You Are Not Grass
The last wild passenger pigeon was named
Buttons because the mother of the boy who shot it,
stuffed the bird and sewed black buttons for eyes.
People with Ekbom Syndrome imagine
they’re infested with mites.
It’s possible the entire Buttons family
developed Ekbom, an aspect of which is
Folie à Deux (madness between two),
where a person in contact with the sufferer
develops symptoms—as in an actual infestation.
All wild things have kleptophobia:
the fear of being stolen, as well as cleithrophobia:
the fear of being trapped. I did, after
the divorce and my mother began dating—
fear of being adopted by a man
wearing slacks and old fashioned shoes, (automaton
ophobia?) who winked at me and promised to return
my mother at a decent hour. Whose accent
was southern, who pronounced his R’s
so long they became words in their own right,
words at the ends of words; his R’s
like grappling hooks, like a crocodile-
purse with yellow eyes.
Why is the fear of being trapped a clinical phobia,
while the compulsion to slit
and stuff a thing not listed in the DSM?
Nature permanence is the healthy acceptance
that you are not grass but human, beneficial
if you suffer from hylophobia (fear of trees)
not so helpful if you have Cotard delusion
and know you’re not only human, but a corpse.
Related to Cotard is xenomelia: the feeling
that one’s limbs don’t belong to the body,
chirophobia: fear of hands. And worse,
apotemnophilia, where a person disowns
the limbs, yearns to live life
as an amputee. Why the insistence
that an animal have black buttons,
yellow marbles, key holes for eyes?
that its entrails be replaced with horsehair
and rags? that the peppery dots
swarming the blanket aren’t mites? What are the chances
that a man who flashes his teeth when he talks
doesn’t bite? To fear is animal.
To create out of fear must be human—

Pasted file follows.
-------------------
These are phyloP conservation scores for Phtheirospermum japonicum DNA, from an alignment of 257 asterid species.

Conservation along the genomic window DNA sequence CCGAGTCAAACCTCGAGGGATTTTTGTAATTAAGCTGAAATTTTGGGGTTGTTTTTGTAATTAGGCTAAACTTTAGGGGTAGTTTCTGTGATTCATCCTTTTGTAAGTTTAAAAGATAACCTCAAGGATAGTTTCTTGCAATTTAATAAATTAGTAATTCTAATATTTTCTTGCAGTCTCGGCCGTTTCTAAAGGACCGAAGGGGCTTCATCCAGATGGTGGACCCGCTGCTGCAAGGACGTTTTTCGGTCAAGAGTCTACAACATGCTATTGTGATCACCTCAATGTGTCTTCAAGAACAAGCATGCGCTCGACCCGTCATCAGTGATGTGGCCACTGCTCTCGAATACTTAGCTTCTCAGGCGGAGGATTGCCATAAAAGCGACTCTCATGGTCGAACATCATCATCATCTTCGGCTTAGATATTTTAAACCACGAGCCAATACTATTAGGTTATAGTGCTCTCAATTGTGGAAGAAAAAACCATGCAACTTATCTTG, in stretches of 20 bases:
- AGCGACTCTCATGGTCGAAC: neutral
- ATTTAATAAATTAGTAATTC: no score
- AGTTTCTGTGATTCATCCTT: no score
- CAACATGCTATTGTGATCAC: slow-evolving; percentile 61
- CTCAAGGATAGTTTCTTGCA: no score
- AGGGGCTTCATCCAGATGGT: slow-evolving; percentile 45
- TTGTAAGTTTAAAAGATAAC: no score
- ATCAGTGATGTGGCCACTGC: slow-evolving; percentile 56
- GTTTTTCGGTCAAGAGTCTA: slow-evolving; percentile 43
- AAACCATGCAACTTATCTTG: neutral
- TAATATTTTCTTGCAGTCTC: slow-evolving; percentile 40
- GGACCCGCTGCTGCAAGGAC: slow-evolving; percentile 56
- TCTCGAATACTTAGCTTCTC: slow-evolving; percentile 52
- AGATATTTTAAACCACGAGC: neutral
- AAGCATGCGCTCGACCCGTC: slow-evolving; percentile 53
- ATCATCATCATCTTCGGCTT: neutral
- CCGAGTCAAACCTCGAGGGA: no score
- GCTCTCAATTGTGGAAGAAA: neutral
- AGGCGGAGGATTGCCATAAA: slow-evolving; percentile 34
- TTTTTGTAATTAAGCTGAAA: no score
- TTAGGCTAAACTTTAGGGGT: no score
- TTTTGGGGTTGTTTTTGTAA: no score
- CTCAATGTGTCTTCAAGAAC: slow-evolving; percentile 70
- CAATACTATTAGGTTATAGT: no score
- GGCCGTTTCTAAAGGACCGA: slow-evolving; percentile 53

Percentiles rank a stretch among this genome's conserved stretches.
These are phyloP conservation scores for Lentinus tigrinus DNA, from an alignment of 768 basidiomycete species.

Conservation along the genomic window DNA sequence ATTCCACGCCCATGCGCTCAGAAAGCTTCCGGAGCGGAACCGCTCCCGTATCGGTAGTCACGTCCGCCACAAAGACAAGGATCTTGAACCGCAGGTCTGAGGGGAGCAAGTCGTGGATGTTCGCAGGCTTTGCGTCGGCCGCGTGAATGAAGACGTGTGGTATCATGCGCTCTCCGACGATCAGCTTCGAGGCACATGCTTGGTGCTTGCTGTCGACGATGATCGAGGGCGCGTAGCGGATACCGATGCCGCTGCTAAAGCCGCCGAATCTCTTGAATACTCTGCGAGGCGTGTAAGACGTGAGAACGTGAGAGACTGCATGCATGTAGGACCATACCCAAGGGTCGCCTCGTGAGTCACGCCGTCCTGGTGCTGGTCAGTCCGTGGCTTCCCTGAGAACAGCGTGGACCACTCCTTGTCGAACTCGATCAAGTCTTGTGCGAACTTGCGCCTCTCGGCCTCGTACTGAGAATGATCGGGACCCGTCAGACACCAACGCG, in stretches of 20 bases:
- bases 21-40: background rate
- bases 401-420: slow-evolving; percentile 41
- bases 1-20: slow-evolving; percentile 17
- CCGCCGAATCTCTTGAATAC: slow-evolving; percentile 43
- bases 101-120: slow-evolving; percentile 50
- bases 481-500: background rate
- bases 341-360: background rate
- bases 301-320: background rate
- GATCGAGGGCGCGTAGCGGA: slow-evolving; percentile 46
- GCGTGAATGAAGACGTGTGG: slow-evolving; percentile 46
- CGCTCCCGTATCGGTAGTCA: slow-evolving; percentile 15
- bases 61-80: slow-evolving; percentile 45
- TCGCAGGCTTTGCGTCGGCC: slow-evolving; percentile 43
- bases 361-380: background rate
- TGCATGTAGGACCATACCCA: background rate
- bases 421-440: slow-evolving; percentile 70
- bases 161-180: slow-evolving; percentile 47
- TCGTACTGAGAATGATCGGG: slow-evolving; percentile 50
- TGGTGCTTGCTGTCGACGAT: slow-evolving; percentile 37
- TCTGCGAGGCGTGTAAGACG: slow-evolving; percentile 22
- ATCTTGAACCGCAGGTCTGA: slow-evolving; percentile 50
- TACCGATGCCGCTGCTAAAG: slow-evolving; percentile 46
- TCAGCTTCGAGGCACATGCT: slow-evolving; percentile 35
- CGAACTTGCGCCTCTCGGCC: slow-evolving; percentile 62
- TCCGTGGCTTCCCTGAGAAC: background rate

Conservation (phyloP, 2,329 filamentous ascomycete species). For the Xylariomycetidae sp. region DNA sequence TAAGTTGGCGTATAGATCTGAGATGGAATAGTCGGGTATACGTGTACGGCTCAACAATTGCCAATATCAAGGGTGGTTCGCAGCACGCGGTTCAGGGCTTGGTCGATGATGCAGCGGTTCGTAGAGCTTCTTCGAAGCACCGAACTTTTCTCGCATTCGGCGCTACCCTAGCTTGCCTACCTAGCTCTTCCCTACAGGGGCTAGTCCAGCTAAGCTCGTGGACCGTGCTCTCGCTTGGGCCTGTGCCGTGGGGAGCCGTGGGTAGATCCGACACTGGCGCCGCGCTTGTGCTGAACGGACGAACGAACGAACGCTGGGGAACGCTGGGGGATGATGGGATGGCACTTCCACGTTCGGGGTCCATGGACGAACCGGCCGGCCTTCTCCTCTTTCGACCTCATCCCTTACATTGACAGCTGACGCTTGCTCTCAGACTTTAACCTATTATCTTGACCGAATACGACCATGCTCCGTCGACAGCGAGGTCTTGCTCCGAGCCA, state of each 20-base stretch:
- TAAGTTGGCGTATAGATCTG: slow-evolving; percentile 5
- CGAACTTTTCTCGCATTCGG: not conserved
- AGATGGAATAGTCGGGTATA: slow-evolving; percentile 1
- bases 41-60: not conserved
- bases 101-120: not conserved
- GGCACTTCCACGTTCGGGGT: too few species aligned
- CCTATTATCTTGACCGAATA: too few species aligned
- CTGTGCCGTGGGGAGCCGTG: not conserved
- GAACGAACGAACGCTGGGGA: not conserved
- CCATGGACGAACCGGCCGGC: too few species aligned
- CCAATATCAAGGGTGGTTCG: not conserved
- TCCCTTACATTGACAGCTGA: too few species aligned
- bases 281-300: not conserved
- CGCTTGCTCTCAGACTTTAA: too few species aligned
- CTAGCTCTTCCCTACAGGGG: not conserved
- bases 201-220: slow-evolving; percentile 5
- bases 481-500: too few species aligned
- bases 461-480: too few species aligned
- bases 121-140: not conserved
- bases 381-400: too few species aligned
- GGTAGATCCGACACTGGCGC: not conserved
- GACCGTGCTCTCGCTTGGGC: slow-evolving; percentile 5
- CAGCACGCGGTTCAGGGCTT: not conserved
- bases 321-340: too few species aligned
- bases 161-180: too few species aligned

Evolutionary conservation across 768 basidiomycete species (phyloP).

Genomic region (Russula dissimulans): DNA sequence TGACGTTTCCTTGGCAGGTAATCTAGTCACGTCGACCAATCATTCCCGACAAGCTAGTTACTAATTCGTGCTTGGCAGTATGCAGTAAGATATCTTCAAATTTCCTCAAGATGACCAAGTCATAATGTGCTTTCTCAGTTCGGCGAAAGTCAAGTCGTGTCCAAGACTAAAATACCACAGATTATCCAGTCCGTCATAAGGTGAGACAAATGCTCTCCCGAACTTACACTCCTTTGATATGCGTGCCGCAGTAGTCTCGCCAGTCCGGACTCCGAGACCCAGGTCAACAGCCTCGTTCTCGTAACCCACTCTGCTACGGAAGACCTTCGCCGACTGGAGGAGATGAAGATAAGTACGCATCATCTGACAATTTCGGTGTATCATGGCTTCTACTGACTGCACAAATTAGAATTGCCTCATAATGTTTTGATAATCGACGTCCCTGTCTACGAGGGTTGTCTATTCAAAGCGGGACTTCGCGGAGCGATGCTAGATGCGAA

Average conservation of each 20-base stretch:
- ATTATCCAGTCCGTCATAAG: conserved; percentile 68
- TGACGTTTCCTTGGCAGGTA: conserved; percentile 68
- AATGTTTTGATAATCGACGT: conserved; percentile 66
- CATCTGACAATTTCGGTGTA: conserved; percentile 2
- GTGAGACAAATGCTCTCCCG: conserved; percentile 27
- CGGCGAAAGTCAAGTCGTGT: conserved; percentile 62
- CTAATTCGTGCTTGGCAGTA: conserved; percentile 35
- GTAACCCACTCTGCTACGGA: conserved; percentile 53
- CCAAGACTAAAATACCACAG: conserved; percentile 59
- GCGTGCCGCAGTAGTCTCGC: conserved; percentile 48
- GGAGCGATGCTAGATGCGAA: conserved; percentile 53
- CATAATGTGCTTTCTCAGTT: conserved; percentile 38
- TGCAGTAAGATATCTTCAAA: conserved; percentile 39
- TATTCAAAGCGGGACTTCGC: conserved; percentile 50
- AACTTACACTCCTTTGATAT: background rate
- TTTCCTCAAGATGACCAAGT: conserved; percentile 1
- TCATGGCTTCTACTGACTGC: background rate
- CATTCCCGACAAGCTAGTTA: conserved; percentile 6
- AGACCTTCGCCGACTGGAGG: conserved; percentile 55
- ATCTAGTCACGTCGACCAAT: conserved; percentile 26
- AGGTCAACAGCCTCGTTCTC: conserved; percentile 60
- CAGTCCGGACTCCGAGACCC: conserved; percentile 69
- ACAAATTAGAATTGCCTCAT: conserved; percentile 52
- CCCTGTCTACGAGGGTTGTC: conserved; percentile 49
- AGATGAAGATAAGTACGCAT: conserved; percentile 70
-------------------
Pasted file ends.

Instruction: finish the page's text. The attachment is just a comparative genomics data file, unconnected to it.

slits to let the mites out,
steel shot like beautiful beadwork
studding lavender breasts. Phantom limbs
when real hands become too dangerous.
‘You Are Not Grass’ was written, or at least begun, sometime in the fall of 2014. I can date it fairly precisely because it was inspired by the exhibit Eclipse at Mass MoCA (Museum of Contemporary Art). Eclipse examined the extinction of the passenger pigeon 100 years earlier on September 1 1914 when the last passenger pigeon, a captive bird known as Martha, died. The exhibit included a commemorative egg cup with the date of extinction in gold. It was this egg cup that stunned me almost to tears. Apparently, it’s not unusual to mark the extinction of a species with a commemorative object. Interestingly, we also somehow know that the last wild passenger pigeon was shot by a boy, stuffed and called ‘Buttons’. The fact that we know both the last wild and captive passenger pigeons by names we gave them, that humans witnessed the demise of an entire species with the passing of an individual bird, seemed even more poignant; and I got to thinking what it would be like to be the last of one’s species. It seems the ultimate definition of loneliness. Like all true poems, however, this one is not the one I set out to write. The passenger pigeon got me writing, but a list of disorders and phobias I came across took over the poem. Apparently, humans are afraid of a lot of things, humans are terrified by the world itself: wind, trees, holes, long words, butterflies, even our own bodies. The culminating disorder of the poem, apotemnophilia, or Body Integrity Identity Disorder, makes the sufferer believe that parts of her body are alien, literally don’t belong to her. The psychic suffering is immense and the desire for amputation overwhelming. At its core, the poem works with the ideas of fear, disordered reality, self-alienation and the attempt to disown undesirable parts of the self.